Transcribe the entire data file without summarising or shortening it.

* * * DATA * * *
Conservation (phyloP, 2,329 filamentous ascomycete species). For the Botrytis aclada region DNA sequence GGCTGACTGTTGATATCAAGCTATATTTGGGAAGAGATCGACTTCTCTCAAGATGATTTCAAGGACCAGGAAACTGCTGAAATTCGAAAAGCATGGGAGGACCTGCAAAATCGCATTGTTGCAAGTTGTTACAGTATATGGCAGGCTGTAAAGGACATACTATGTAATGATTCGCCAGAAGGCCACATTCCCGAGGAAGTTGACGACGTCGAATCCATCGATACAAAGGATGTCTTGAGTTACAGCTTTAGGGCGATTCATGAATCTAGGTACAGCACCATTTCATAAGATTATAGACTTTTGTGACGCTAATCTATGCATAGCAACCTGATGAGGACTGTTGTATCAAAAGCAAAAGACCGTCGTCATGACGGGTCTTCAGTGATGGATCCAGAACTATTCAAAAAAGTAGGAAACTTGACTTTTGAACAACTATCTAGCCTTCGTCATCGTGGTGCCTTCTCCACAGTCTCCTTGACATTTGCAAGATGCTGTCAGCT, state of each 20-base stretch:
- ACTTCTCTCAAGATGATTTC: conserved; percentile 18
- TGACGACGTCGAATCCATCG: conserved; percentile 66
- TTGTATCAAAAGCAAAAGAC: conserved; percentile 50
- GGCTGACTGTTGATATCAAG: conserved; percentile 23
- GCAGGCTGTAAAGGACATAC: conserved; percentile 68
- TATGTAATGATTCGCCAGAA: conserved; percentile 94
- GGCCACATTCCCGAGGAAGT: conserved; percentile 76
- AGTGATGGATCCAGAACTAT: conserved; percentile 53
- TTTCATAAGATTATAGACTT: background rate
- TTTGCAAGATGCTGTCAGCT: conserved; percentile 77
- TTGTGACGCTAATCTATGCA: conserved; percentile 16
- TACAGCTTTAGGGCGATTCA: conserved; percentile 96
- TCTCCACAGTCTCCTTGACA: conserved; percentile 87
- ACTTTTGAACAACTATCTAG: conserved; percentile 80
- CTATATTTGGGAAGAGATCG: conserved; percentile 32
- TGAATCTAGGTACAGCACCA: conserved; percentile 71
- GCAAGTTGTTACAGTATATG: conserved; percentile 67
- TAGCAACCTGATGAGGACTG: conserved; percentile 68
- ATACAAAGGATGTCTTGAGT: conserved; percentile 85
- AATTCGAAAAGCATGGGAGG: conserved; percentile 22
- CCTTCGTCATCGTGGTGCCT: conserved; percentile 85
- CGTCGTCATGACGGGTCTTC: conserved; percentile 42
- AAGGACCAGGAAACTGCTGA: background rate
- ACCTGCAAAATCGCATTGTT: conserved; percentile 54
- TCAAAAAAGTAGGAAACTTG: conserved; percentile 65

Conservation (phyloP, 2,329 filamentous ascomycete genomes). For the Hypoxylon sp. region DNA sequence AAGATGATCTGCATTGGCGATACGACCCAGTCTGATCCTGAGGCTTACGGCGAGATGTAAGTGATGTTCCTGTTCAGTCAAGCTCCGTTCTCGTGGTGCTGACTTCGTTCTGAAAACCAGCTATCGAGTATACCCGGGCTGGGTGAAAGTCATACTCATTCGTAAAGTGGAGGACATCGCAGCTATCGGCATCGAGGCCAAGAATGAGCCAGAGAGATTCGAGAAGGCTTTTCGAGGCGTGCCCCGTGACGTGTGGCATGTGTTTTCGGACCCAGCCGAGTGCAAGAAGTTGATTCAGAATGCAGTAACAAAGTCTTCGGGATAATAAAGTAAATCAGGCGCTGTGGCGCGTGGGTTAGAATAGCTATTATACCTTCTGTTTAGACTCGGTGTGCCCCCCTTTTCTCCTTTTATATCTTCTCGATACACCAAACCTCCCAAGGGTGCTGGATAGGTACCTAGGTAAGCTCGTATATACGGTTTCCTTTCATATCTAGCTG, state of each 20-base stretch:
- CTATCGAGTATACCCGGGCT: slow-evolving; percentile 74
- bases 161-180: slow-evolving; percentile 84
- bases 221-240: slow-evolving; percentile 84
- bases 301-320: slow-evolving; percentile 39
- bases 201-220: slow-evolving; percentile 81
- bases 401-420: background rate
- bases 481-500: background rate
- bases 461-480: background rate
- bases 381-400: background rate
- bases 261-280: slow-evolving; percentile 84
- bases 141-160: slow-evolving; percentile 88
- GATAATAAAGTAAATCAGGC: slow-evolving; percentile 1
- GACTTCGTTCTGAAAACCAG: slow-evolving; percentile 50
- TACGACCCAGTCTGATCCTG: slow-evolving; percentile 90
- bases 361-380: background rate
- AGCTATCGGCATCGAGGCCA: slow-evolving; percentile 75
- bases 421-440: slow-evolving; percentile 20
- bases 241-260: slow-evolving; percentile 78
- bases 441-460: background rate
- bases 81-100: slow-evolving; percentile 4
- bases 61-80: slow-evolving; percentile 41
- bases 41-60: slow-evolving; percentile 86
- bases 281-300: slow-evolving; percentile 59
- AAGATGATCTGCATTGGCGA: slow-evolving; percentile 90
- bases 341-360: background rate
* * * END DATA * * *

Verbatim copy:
Conservation (phyloP, 2,329 filamentous ascomycete species). For the Botrytis aclada region DNA sequence GGCTGACTGTTGATATCAAGCTATATTTGGGAAGAGATCGACTTCTCTCAAGATGATTTCAAGGACCAGGAAACTGCTGAAATTCGAAAAGCATGGGAGGACCTGCAAAATCGCATTGTTGCAAGTTGTTACAGTATATGGCAGGCTGTAAAGGACATACTATGTAATGATTCGCCAGAAGGCCACATTCCCGAGGAAGTTGACGACGTCGAATCCATCGATACAAAGGATGTCTTGAGTTACAGCTTTAGGGCGATTCATGAATCTAGGTACAGCACCATTTCATAAGATTATAGACTTTTGTGACGCTAATCTATGCATAGCAACCTGATGAGGACTGTTGTATCAAAAGCAAAAGACCGTCGTCATGACGGGTCTTCAGTGATGGATCCAGAACTATTCAAAAAAGTAGGAAACTTGACTTTTGAACAACTATCTAGCCTTCGTCATCGTGGTGCCTTCTCCACAGTCTCCTTGACATTTGCAAGATGCTGTCAGCT, state of each 20-base stretch:
- ACTTCTCTCAAGATGATTTC: conserved; percentile 18
- TGACGACGTCGAATCCATCG: conserved; percentile 66
- TTGTATCAAAAGCAAAAGAC: conserved; percentile 50
- GGCTGACTGTTGATATCAAG: conserved; percentile 23
- GCAGGCTGTAAAGGACATAC: conserved; percentile 68
- TATGTAATGATTCGCCAGAA: conserved; percentile 94
- GGCCACATTCCCGAGGAAGT: conserved; percentile 76
- AGTGATGGATCCAGAACTAT: conserved; percentile 53
- TTTCATAAGATTATAGACTT: background rate
- TTTGCAAGATGCTGTCAGCT: conserved; percentile 77
- TTGTGACGCTAATCTATGCA: conserved; percentile 16
- TACAGCTTTAGGGCGATTCA: conserved; percentile 96
- TCTCCACAGTCTCCTTGACA: conserved; percentile 87
- ACTTTTGAACAACTATCTAG: conserved; percentile 80
- CTATATTTGGGAAGAGATCG: conserved; percentile 32
- TGAATCTAGGTACAGCACCA: conserved; percentile 71
- GCAAGTTGTTACAGTATATG: conserved; percentile 67
- TAGCAACCTGATGAGGACTG: conserved; percentile 68
- ATACAAAGGATGTCTTGAGT: conserved; percentile 85
- AATTCGAAAAGCATGGGAGG: conserved; percentile 22
- CCTTCGTCATCGTGGTGCCT: conserved; percentile 85
- CGTCGTCATGACGGGTCTTC: conserved; percentile 42
- AAGGACCAGGAAACTGCTGA: background rate
- ACCTGCAAAATCGCATTGTT: conserved; percentile 54
- TCAAAAAAGTAGGAAACTTG: conserved; percentile 65

Conservation (phyloP, 2,329 filamentous ascomycete genomes). For the Hypoxylon sp. region DNA sequence AAGATGATCTGCATTGGCGATACGACCCAGTCTGATCCTGAGGCTTACGGCGAGATGTAAGTGATGTTCCTGTTCAGTCAAGCTCCGTTCTCGTGGTGCTGACTTCGTTCTGAAAACCAGCTATCGAGTATACCCGGGCTGGGTGAAAGTCATACTCATTCGTAAAGTGGAGGACATCGCAGCTATCGGCATCGAGGCCAAGAATGAGCCAGAGAGATTCGAGAAGGCTTTTCGAGGCGTGCCCCGTGACGTGTGGCATGTGTTTTCGGACCCAGCCGAGTGCAAGAAGTTGATTCAGAATGCAGTAACAAAGTCTTCGGGATAATAAAGTAAATCAGGCGCTGTGGCGCGTGGGTTAGAATAGCTATTATACCTTCTGTTTAGACTCGGTGTGCCCCCCTTTTCTCCTTTTATATCTTCTCGATACACCAAACCTCCCAAGGGTGCTGGATAGGTACCTAGGTAAGCTCGTATATACGGTTTCCTTTCATATCTAGCTG, state of each 20-base stretch:
- CTATCGAGTATACCCGGGCT: slow-evolving; percentile 74
- bases 161-180: slow-evolving; percentile 84
- bases 221-240: slow-evolving; percentile 84
- bases 301-320: slow-evolving; percentile 39
- bases 201-220: slow-evolving; percentile 81
- bases 401-420: background rate
- bases 481-500: background rate
- bases 461-480: background rate
- bases 381-400: background rate
- bases 261-280: slow-evolving; percentile 84
- bases 141-160: slow-evolving; percentile 88
- GATAATAAAGTAAATCAGGC: slow-evolving; percentile 1
- GACTTCGTTCTGAAAACCAG: slow-evolving; percentile 50
- TACGACCCAGTCTGATCCTG: slow-evolving; percentile 90
- bases 361-380: background rate
- AGCTATCGGCATCGAGGCCA: slow-evolving; percentile 75
- bases 421-440: slow-evolving; percentile 20
- bases 241-260: slow-evolving; percentile 78
- bases 441-460: background rate
- bases 81-100: slow-evolving; percentile 4
- bases 61-80: slow-evolving; percentile 41
- bases 41-60: slow-evolving; percentile 86
- bases 281-300: slow-evolving; percentile 59
- AAGATGATCTGCATTGGCGA: slow-evolving; percentile 90
- bases 341-360: background rate